There is no specific cure for canine distemper, so treatment focuses on relieving symptoms and supporting the dog’s immune system as it fights the virus. Treatment options include hospitalisation for intensive supportive care, administration of antiviral medications and aggressive hydration therapy. In some cases, dogs may also require oxygen therapy or mechanical ventilation to assist with breathing.

Prevention of canine distemper is through vaccination of puppies and adult dogs according to your veterinarian’s recommendations. Puppies should receive their first vaccine at 6-8 weeks of age followed by booster shots every 3-4 weeks until they are 16 weeks old. Adult dogs should be vaccinated every 1-3 years depending on their risk factors for exposure to the virus.

Canine parvovirus

Canine parvovirus disease is a highly contagious viral illness that affects dogs of all ages, but is most often seen in puppies. The virus attacks the gastrointestinal tract and can cause severe vomiting and diarrhoea, which can lead to dehydration and death. Treatment for canine parvovirus disease requires aggressive supportive care and typically includes hospitalisation. Canine parvovirus disease is caused by a virus that attacks the gastrointestinal tract. The most common symptom of the disease is severe vomiting and diarrhoea, which can lead to dehydration and death.

Puppies are most susceptible to the virus, but it can affect dogs of all ages. Treatment for canine parvovirus disease requires aggressive supportive care and typically includes hospitalisation. Canine parvovirus disease is a highly contagious viral illness that affects dogs of all ages, but is most often seen in puppies. The virus attacks the gastrointestinal tract and can cause severe vomiting and diarrhoea, which can lead to dehydration and death. Treatment for canine parvovirus disease requires aggressive supportive care.

Degenerative myelopathy

Degenerative myelopathy (DM) is a disease of the spinal cord in dogs that results in progressive paralysis. The cause is unknown, but it is believed to be an autoimmune disorder. There is no cure for DM, but treatment can help to slow the progression of the disease and improve the quality of life for affected dogs.

Symptoms of DM usually begin when a dog is between 8 and 14 years old. They may include weakness in the hind legs, knuckling over of the paws, and difficulty rising from a lying or sitting position. As the disease progresses, the weakness will spread to the front legs and eventually lead to paralysis. Dogs with DM typically live 2-3 years after diagnosis, but some may live much longer with proper care and management.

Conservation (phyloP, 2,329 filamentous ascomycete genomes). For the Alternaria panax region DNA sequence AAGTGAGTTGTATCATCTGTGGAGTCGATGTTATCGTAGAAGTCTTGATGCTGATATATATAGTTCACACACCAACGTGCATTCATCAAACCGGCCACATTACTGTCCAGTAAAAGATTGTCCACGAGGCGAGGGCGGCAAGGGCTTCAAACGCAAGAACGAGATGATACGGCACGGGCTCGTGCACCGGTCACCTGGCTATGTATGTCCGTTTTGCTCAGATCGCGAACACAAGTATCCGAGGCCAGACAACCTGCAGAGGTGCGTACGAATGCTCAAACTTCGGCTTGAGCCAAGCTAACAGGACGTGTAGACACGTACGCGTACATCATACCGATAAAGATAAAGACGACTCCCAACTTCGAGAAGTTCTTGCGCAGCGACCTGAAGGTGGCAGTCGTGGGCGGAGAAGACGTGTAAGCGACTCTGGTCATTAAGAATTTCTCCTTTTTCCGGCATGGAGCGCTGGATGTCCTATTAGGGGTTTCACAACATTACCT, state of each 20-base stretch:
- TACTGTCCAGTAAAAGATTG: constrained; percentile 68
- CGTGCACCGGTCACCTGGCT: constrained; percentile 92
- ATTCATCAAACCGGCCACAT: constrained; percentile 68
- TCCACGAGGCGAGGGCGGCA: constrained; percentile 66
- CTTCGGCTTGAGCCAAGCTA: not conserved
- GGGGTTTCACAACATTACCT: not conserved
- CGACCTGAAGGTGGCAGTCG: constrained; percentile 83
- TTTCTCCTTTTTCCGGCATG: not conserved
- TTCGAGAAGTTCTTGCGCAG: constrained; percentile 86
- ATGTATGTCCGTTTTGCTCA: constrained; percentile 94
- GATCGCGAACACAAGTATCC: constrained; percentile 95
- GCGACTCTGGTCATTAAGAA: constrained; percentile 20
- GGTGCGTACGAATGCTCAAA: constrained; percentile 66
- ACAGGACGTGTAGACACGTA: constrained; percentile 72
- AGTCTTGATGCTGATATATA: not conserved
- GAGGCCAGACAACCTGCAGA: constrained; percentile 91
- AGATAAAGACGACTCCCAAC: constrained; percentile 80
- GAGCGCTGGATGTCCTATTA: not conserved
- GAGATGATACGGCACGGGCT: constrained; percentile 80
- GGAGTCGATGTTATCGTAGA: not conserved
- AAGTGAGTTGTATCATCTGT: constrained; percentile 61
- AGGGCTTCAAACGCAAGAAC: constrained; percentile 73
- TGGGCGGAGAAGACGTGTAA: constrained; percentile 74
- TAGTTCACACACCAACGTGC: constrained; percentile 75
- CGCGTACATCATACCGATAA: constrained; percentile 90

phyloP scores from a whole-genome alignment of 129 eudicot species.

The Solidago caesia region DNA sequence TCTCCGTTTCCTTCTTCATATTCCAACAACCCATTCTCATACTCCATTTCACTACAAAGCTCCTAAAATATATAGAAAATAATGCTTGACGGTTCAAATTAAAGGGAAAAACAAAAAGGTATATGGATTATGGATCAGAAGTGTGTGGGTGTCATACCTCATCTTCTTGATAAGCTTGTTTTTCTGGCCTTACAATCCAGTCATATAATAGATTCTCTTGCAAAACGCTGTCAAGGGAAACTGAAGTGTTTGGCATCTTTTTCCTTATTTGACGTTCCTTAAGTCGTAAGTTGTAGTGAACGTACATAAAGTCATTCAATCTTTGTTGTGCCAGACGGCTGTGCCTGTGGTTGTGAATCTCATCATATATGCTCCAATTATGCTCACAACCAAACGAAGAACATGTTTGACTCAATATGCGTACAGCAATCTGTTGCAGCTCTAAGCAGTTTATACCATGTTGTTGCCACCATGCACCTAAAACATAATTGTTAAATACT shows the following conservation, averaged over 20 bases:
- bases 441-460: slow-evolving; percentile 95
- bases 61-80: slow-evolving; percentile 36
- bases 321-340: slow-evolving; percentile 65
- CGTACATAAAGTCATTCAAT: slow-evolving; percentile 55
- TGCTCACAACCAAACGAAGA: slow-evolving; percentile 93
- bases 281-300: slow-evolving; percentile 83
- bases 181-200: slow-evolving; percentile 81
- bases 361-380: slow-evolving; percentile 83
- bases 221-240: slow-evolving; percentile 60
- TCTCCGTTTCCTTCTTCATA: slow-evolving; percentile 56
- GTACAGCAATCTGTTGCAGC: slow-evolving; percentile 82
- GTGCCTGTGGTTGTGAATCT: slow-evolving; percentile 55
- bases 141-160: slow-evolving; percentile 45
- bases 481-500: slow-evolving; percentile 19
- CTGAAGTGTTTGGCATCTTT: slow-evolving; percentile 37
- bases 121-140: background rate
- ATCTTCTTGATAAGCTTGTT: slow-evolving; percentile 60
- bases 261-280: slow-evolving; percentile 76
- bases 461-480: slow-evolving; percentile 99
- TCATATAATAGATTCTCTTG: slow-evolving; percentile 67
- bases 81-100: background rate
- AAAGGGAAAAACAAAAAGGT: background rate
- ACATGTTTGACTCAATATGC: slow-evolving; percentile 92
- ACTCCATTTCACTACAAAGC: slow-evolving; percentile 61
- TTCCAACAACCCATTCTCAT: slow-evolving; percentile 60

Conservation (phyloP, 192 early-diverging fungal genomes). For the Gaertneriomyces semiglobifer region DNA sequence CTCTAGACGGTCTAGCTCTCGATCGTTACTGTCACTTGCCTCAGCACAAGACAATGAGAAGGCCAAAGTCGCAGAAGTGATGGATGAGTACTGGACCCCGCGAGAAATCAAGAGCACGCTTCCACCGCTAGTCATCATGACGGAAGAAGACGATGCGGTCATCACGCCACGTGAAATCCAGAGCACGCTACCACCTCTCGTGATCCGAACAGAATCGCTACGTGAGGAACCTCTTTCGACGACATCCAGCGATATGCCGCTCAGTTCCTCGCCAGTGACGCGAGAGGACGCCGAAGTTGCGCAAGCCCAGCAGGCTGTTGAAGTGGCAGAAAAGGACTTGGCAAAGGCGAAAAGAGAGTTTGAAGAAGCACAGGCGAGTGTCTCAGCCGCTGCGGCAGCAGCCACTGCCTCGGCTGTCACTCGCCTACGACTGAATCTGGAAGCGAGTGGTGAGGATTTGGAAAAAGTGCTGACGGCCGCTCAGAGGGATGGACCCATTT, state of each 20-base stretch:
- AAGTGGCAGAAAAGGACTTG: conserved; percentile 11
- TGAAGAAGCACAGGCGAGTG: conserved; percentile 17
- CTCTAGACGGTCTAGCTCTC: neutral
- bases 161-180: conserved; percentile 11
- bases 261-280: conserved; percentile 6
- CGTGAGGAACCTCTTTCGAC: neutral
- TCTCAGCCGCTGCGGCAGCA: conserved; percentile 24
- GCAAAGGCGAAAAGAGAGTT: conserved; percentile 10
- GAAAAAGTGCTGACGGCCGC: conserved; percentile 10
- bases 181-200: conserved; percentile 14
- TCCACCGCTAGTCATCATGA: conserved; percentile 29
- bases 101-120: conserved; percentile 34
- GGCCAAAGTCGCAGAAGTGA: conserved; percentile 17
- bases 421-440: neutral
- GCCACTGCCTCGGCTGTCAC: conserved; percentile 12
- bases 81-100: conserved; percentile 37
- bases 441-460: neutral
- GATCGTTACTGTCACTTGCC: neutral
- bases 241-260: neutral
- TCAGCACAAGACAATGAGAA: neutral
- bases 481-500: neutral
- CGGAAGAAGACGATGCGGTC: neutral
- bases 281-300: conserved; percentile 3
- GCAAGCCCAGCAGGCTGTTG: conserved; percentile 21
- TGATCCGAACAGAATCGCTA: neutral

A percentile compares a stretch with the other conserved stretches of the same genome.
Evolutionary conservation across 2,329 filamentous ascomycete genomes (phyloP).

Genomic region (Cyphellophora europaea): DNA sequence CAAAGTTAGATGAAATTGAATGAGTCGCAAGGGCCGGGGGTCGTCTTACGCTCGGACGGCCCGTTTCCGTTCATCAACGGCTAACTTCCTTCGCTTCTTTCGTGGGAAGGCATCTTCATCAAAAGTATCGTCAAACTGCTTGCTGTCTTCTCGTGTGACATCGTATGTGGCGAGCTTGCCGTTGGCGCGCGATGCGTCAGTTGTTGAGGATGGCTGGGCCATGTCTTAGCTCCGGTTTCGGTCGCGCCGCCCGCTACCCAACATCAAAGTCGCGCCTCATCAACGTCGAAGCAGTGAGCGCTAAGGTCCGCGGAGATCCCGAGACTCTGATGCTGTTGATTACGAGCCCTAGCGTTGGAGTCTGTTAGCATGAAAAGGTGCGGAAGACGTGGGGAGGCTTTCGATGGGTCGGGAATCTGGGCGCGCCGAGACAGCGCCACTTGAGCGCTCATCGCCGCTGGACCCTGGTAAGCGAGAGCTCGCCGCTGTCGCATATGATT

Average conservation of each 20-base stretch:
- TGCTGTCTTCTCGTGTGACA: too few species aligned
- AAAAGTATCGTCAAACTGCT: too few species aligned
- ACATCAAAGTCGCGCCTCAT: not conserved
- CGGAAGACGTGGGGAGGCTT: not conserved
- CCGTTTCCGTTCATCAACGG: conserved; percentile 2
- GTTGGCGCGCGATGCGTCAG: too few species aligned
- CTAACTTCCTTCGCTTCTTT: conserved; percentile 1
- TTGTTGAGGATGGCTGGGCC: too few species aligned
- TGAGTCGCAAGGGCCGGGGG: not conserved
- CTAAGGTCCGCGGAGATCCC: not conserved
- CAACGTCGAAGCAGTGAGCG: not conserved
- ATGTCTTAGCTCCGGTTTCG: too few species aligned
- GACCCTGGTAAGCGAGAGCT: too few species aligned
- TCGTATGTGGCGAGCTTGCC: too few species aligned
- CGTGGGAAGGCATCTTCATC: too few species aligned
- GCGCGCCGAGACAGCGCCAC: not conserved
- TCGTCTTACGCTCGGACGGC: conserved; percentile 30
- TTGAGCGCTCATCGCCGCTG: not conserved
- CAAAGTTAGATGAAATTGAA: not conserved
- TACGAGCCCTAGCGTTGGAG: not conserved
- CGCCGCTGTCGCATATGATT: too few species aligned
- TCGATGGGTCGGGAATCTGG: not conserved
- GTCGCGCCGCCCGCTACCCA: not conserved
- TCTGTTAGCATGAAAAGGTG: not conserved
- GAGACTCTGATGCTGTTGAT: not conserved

There are several things that can be done to help manage DM and make your dog more comfortable. These include providing assistance with mobility, modifying your home to make it easier for your dog to get around, and working with a veterinarian on a nutrition plan that meets your dog’s needs.

Bloat

Bloat disease is a medical condition that can affect dogs of any age, breed or size. It occurs when the stomach twists on itself, trapping gas and causing bloating. Bloat disease is a serious condition that can be fatal if not treated immediately. Early signs of bloat disease include restlessness, drooling, pacing and panting. If your dog displays any of these symptoms, it is important to seek veterinary care immediately.

Progressive retinal atrophy

Progressive retinal atrophy (PRA) is a disease that affects the retina of the eye and can eventually lead to blindness. It is a degenerative condition that usually affects both eyes, although one may be worse than the other. PRA typically progresses slowly over months or years, and there is currently no cure. However, dogs with PRA can still enjoy a good quality of life with proper management.

There are several different types of PRA that have been identified in dogs, but they all share some common symptoms. These include night blindness, which is often the first sign noticed by owners; gradual loss of vision during the daytime; and eventual complete blindness. Some dogs also develop an abnormal pupil size or shape as the disease progresses.

While there is no cure for PRA, there are ways to help your dog adjust and cope with vision loss. For example, you can provide them with plenty of opportunities to exercise their senses of smell and hearing, and create a safe environment at home so they can navigate easily. If your dog does become blind, special care will be needed to keep them healthy and happy – but it’s important to remember that they can still enjoy a great quality of life despite their visual impairment.

Allergies & food intolerances

Another one that’s often overlooked are allergies and food intolerances. Just like humans, dogs too can be allergic to certain foods, pollens, fabrics, etc. Allergies can develop at any age, and can get worse as your dog ages. Certain breeds are more known for allergies, like, Cocker Spaniels, Irish Setters and West Highland Terriers. Signs of allegiances include coughing, wheezing, flatulence, skin irritation, hair loss, etc.

What’s the difference between an allergy and an intolerance ? A true food allergy affects the immune system. A food allergy is an immune reaction to a food protein. A food intolerance is a reaction that does not involve the immune system.

Updated on August 1, 2022

Was this article helpful?

Related Articles

Leave a Comment